Boeing to issue safety advice on 737 MAX after Indonesia crash

Blanche Robertson
November 8, 2018

The Lion Air 737 Max 8 speared into the coastal waters off Java on October 29, just 13 minutes after takeoff.

Boeing's bulletin was the first indication that an error with the aircraft's systems may have caused problems for the Lion Air flight, which took off from Jakarta.

A spokesperson for the airline said in a statement that they had received a letter of apology from the airport's air traffic controller.

Images distributed on social media showed passengers on the runway observing the broken part of the plane.

The probe into what happened with the Lion Air plane "is ongoing and Boeing continues to cooperate fully and provide technical assistance at the request and under the direction of government authorities investigating the accident", the company said in its statement.

Under the subject heading, the Boeing bulletin says: "Uncommanded Nose Down Stabilizer Trim Due to Erroneous Angle of Attack (AOA) During Manual Flight Only".

"If the nose is trimmed down on an aircraft, it becomes hard for the crew to hold it", said a person briefed on Boeing's bulletin, SeattleTimes reported.

Based on the preliminary data recovered from the wreckage of PK-LQP (msn 43000), the DJPU said that the aircraft's airspeed indicator malfunctioned during four flights prior to the doomed flight JT610 from Jakarta Soekarno-Hatta to Pangkalpinang.

Airplane manufacturer Boeing on Wednesday issued a bulletin to airlines worldwide warning of erroneous readings from flight-control software on its planes, after a Lion Air jetliner crashed into the sea soon after takeoff, killing the 189 people on board.

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On Tuesday, Boeing issued a bulletin to all airlines and pilots who operate the 737 MAX.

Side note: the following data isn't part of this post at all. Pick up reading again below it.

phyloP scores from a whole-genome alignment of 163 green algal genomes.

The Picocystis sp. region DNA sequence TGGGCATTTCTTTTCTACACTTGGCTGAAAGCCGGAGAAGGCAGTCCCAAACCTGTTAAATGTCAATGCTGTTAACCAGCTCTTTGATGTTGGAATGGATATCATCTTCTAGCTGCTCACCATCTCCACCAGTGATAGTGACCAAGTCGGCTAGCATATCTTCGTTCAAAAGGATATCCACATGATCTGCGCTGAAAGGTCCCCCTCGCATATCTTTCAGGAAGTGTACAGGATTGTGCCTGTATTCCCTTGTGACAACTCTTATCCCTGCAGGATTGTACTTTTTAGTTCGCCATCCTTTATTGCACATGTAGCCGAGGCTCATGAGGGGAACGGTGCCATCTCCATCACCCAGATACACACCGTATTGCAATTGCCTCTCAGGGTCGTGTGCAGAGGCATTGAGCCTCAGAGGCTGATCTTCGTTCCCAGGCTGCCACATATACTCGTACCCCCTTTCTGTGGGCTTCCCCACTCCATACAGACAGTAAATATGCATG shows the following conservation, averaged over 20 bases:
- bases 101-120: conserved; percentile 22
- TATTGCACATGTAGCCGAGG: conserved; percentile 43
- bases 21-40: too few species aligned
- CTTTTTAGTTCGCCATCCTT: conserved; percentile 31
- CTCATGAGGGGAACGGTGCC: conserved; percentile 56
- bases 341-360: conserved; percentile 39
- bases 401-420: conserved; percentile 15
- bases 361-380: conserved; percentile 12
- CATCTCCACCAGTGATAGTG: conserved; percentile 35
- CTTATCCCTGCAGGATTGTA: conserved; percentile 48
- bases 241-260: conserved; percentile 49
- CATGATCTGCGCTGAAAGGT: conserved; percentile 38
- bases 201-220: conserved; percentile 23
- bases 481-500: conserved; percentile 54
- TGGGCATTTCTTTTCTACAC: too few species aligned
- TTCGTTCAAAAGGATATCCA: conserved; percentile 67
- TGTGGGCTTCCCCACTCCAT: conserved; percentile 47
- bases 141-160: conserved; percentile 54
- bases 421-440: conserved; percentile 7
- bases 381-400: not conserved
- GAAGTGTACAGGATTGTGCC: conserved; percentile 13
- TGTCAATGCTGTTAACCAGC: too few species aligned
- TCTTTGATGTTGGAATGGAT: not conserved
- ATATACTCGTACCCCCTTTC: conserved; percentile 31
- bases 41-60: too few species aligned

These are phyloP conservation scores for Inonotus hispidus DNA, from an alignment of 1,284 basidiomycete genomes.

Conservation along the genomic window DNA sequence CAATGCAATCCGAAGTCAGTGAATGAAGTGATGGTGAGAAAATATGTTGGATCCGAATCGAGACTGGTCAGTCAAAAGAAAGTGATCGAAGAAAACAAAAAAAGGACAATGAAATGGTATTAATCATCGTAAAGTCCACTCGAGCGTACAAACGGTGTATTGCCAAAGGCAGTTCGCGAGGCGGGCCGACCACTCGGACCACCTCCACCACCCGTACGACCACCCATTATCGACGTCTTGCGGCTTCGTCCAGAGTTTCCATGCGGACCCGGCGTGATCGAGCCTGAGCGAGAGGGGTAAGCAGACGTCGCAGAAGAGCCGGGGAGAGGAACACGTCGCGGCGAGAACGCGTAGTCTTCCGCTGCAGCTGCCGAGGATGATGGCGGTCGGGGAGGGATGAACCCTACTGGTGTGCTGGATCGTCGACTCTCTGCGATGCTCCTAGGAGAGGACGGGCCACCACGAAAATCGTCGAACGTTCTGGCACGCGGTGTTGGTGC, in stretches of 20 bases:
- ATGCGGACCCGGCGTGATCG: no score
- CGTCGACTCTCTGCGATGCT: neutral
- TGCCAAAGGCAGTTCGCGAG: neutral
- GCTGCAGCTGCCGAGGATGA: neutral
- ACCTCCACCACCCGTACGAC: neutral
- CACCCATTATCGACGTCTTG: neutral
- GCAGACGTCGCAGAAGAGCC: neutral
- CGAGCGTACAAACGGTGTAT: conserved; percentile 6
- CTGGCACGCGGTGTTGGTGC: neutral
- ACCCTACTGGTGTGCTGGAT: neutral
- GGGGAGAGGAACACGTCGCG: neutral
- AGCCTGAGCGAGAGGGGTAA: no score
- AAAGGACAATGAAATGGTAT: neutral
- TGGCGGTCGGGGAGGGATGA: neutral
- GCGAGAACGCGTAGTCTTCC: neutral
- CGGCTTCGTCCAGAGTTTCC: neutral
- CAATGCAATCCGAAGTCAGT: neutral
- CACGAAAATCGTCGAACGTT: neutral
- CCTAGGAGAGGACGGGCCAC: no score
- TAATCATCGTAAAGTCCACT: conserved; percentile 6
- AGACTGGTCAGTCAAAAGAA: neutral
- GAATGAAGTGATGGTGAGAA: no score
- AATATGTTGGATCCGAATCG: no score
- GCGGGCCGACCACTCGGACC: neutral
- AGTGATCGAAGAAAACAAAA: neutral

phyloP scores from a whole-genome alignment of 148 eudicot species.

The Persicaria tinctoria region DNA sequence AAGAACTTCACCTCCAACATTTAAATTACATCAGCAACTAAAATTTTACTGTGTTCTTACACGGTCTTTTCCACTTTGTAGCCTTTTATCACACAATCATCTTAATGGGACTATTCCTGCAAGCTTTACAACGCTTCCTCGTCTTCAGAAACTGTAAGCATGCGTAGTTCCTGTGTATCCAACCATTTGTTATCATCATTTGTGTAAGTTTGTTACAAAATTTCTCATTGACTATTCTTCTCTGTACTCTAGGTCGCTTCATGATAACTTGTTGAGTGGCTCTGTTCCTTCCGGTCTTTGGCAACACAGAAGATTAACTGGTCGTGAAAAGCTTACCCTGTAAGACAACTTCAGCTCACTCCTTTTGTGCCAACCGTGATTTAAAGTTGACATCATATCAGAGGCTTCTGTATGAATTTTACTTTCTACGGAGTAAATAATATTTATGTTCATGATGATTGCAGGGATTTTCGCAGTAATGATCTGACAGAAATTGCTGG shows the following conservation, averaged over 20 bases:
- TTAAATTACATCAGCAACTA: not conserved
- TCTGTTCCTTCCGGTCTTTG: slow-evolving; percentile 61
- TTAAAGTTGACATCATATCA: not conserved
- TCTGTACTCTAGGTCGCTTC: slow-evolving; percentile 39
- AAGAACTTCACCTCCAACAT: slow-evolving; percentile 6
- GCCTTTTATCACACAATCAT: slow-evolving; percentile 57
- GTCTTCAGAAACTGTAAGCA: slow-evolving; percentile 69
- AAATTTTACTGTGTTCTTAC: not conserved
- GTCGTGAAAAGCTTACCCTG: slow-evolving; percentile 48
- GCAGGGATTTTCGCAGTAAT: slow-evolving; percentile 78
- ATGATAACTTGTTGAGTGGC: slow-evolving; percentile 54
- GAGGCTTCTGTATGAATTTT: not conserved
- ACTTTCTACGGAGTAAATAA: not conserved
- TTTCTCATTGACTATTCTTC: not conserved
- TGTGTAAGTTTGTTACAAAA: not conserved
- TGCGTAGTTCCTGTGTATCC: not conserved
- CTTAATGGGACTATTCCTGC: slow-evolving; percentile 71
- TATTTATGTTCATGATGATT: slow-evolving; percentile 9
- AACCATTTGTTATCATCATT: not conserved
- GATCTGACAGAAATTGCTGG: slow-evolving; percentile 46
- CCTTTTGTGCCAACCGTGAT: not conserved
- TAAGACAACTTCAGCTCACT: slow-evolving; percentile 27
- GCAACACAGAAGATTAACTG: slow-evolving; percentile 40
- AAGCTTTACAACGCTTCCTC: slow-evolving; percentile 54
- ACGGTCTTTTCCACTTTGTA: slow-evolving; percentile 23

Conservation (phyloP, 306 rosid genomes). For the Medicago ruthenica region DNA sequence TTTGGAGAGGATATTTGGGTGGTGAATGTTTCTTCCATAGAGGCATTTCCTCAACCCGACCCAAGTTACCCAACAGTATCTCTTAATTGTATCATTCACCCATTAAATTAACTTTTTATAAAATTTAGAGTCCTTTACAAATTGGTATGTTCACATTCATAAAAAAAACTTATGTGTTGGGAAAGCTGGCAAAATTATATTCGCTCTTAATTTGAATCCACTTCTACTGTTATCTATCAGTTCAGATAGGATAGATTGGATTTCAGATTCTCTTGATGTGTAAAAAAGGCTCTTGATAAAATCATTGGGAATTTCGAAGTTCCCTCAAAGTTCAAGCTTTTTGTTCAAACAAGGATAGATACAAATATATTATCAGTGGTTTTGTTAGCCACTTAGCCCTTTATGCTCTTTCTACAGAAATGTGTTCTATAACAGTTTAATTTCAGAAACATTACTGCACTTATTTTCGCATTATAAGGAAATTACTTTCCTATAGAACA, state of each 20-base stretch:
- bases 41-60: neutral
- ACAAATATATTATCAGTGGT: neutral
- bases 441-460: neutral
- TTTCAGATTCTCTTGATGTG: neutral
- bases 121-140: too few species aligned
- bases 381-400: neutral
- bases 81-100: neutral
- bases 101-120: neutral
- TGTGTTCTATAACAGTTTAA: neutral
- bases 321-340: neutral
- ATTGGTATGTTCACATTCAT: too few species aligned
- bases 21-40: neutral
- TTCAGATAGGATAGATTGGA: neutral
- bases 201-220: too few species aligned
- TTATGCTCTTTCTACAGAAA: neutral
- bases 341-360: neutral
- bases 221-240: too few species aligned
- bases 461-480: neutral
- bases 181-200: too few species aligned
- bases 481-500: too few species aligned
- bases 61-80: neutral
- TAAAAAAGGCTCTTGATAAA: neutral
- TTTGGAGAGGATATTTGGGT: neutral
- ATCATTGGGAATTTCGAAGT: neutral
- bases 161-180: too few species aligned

"The point is that after the AOA [sensor] is replaced the problem is not solved, but the problem might even increase. NTSC wants to explore this", he said.

"This is a tragedy, but (the safety bulletin) says absolutely nothing about the design of the plane and its major subsystems", TEAL Group aviation analyst Richard Aboulafia told Business Insider.

Boeing will caution its customers of "erroneous readings" from a flight-monitoring system can cause the planes to abruptly dive, Bloomberg quoted an anonymous source as saying.

According to The Seattle Times' aerospace reporter, if the AoA sensor falsely indicates that the plane's nose is too high, the automatic system response is to "trim" the plane's horizontal tail to begin putting the nose down.

Indonesian officials said on Wednesday they would extend the search by three days.

Divers have recovered one of the two "black boxes" - the flight data recorder - but are still searching for the cockpit voice recorder, in the hope it will shed more light on the cause of the disaster.

A Boeing spokesman said an investigation into the deadly crash revealed the faulty sensor.

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